I often fantasize about taking home all of the poop I pick up while helping clean the 20-plus kennels at the East Bay SPCA on Wednesday mornings, molding my collection into ashtrays, and selling them to cigarette smokers on Etsy. I actually love this idea, but the fact is few people really enjoy dog poop, even cleverly repurposed dog poop.
People hate stepping in poop, watching their dogs roll around in poop or eat another dog's poop, and picking up the neighbor dog's poop from their lawns and sidewalks. Poop also smells bad, attracts flies, and can contain giardia, roundworms, salmonella, and E. coli. USA Today has reported on recent studies that blame dog poop as a top-four contributor to bacteria in contaminated waters.
40 percent of Americans leave their dog's poop on the ground.
One commonly cited study claims that 40 percent of Americans do not clean up after their dogs. As my foul-mouthed grandma used to say, "That's a bunch of shit!"
Communities around the world are trying to solve the poop problem creatively, with methods ranging from sponsoring a clean-up-your-dog's-poop sign contest to conducting mandatory dog DNA matching to hosting events like Scoop the Poop Day. Across the board, communities are making poop neglect expensive.
One community in New York now imposes fines of up to $1,000 for pet owners who don't clean up after their dogs.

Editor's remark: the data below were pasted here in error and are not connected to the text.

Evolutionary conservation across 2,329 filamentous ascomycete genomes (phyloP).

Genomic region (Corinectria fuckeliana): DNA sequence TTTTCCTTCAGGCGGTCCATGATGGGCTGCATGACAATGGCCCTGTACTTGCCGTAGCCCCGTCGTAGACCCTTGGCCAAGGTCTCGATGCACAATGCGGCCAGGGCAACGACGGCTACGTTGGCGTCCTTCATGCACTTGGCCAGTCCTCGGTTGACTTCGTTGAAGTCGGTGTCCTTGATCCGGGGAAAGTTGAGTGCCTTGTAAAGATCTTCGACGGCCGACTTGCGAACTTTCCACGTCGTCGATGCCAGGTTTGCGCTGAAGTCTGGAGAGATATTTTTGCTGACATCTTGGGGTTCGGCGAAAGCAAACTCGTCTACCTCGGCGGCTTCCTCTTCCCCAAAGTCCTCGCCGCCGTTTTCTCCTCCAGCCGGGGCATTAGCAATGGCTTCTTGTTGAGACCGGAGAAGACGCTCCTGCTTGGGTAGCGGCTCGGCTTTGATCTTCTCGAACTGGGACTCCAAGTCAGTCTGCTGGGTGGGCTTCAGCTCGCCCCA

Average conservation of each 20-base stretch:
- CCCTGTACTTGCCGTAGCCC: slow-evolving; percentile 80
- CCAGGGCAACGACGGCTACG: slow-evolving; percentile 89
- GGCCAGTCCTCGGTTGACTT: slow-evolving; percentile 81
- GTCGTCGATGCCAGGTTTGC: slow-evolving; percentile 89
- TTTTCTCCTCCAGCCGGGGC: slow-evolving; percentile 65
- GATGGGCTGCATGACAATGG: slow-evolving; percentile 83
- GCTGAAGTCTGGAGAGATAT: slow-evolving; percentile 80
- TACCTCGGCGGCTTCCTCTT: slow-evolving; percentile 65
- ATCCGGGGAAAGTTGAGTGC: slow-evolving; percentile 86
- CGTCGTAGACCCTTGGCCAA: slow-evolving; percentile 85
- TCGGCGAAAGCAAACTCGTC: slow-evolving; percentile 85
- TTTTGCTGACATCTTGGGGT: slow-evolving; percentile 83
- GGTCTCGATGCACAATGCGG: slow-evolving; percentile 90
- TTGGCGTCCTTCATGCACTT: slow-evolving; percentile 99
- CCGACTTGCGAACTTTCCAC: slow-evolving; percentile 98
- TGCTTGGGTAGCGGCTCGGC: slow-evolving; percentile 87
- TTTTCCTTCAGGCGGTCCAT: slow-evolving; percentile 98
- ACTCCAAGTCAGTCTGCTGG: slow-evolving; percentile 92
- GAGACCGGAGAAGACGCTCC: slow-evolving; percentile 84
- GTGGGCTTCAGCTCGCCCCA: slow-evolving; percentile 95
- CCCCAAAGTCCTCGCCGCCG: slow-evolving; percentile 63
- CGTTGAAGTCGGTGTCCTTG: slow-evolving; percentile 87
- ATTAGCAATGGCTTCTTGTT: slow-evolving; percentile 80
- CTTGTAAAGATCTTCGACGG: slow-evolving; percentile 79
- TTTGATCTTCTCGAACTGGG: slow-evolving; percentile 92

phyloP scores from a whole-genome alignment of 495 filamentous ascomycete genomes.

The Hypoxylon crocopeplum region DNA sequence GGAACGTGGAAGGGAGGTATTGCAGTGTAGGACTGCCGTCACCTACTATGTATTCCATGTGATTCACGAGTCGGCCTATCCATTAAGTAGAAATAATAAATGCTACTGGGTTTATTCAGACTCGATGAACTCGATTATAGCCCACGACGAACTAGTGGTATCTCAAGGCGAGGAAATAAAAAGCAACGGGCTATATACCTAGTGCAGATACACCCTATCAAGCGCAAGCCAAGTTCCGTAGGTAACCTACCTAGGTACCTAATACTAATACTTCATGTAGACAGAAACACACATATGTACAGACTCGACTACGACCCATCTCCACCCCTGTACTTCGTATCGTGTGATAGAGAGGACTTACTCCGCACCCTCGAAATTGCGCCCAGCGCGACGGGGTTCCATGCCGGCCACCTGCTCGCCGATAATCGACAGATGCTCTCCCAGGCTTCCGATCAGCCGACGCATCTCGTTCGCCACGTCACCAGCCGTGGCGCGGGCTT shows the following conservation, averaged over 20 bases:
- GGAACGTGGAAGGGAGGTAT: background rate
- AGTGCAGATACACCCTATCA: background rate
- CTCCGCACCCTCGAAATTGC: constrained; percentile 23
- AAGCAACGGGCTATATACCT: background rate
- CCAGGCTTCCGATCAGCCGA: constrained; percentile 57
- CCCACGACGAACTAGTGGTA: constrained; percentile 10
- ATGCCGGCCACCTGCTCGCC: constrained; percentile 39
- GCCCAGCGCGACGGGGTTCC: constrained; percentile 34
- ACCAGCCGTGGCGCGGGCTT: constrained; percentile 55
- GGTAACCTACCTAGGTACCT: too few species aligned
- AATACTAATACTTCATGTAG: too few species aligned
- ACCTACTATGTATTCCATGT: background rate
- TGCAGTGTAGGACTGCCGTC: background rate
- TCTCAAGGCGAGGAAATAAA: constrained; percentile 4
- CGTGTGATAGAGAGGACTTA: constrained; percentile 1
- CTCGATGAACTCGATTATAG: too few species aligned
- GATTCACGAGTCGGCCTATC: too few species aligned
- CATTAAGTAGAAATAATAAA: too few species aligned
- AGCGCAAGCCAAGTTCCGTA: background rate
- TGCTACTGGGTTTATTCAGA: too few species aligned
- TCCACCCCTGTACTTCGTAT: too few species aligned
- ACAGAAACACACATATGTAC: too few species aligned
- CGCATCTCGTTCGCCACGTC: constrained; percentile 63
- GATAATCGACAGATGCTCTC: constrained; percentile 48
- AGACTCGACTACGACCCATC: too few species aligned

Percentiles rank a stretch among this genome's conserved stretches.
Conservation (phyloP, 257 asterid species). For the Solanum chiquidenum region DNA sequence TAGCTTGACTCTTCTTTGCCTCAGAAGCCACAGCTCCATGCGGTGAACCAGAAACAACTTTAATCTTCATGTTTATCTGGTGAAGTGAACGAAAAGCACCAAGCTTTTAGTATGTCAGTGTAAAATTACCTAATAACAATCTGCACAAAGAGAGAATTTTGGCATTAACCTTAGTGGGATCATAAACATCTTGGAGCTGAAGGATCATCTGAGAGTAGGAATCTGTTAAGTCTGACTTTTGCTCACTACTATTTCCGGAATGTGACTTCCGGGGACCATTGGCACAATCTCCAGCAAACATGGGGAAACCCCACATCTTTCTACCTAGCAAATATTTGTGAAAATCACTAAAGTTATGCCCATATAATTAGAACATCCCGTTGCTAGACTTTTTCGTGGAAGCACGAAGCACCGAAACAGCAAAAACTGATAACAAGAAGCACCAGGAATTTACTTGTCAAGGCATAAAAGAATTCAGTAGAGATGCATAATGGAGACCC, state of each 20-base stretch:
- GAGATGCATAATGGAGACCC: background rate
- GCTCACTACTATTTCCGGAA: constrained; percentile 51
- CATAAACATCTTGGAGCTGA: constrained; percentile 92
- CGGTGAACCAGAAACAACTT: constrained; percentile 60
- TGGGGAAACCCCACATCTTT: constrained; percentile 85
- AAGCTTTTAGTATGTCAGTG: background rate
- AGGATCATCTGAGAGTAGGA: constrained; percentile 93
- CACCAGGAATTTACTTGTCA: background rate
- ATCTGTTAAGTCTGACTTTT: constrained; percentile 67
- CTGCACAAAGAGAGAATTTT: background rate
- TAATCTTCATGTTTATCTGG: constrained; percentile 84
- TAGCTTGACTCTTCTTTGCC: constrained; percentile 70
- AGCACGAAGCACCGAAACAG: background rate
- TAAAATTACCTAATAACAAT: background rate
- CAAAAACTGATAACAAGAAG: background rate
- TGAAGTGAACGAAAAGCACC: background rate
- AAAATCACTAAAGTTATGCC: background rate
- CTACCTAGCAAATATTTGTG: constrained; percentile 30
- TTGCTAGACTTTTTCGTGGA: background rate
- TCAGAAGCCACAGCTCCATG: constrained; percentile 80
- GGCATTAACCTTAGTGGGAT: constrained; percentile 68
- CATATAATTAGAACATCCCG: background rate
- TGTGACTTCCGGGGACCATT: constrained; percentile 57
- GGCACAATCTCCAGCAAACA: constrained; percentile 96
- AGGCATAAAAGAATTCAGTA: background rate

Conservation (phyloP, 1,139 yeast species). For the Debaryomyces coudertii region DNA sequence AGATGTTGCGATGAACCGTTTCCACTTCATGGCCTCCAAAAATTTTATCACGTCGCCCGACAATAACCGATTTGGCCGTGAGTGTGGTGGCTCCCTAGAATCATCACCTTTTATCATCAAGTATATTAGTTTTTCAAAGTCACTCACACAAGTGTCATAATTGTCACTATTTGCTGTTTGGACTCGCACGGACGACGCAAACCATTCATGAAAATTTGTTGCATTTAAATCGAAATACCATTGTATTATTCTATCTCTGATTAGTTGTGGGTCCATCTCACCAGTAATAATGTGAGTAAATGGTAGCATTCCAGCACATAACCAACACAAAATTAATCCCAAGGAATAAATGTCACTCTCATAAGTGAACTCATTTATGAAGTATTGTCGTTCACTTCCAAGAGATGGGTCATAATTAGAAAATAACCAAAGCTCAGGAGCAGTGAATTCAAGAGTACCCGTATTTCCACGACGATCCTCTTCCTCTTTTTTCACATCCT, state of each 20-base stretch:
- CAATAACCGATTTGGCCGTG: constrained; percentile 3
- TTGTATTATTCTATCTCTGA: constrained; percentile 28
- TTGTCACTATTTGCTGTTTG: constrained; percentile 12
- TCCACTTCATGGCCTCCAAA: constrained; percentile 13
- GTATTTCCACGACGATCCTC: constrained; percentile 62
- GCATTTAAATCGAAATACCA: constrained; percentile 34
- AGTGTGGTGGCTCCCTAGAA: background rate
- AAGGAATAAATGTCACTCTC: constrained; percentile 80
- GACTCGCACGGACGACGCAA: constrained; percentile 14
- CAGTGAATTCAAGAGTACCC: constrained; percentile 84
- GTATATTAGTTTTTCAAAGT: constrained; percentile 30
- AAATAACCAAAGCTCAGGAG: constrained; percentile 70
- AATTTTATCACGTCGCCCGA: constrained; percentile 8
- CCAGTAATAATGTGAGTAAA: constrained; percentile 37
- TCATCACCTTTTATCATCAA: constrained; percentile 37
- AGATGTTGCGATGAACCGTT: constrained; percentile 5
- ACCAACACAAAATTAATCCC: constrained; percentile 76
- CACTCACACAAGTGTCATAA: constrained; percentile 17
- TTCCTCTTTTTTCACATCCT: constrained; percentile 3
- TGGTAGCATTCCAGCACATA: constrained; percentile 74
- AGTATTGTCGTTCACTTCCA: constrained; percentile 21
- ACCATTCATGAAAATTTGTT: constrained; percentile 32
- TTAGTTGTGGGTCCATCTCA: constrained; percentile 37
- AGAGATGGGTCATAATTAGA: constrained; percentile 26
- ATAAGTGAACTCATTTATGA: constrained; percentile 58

The bottom line is, if you own or care for a dog, you have to embrace poop handling. To help you towards your goal, I have compiled the following list of tips for aspiring poop handlers.
Bring bags on walks
One thing I love considerably less than picking up dog poop with a plastic bag is picking up and carrying around poop in my bare hands, so I always take a roll of plastic bags with me on dog walks. I never take just one. One of my dogs always poops at least twice on walks, and the other leaves a trail of poop that can require multiple bags. Some people double bag to help insulate their hands, so they avoid getting weirded out by fresh poop's straight-out-of-the-dog warmth.
It's happened to me. Ten minutes into a walk, my dog drops a deuce on a neighbor's lawn, I reach into my hip bag for my roll of poop bags and pull out an empty spool.
People, this is a test of creativity. A scavenger hunt! If someone offered to pay you a million dollars to pick up that poop, you would get creative. Pull a plastic bag off of someone's newspaper or scoop it up in a disposable cup lying in the curb (sadly, they are everywhere). If you can't find anything to pick it up, at least come back after the walk and pick it up.
Clean up poop daily
I once stepped on a big pile of poop when I stepped outside to pet my boss's pooch at her Christmas Party in Mill Valley. Fortunately, I didn't track it through her house, but it was still embarrassing for everyone. No one appreciates navigating a yard that is hiding "doggie land mines." I recommend picking up poop daily using an old flat shovel.
If you aren't into selling crappy crafts on Etsy, there are many boring-yet-safe ways to dispose of dog poop. You can always shovel it into a plastic bag and throw it in the trash to preserve it for posterity in a landfill. Or you can flush it down the toilet and let the sanitation people deal with it, or hire a poop pick-up service and outsource the task. I recently saw an advertisement for underground pet-waste digesters, which are basically septic tanks for pet waste, so there are plenty of options available.
For more pet care advice, check out my blog at: http://caninecompanionandconcierge.com/blog/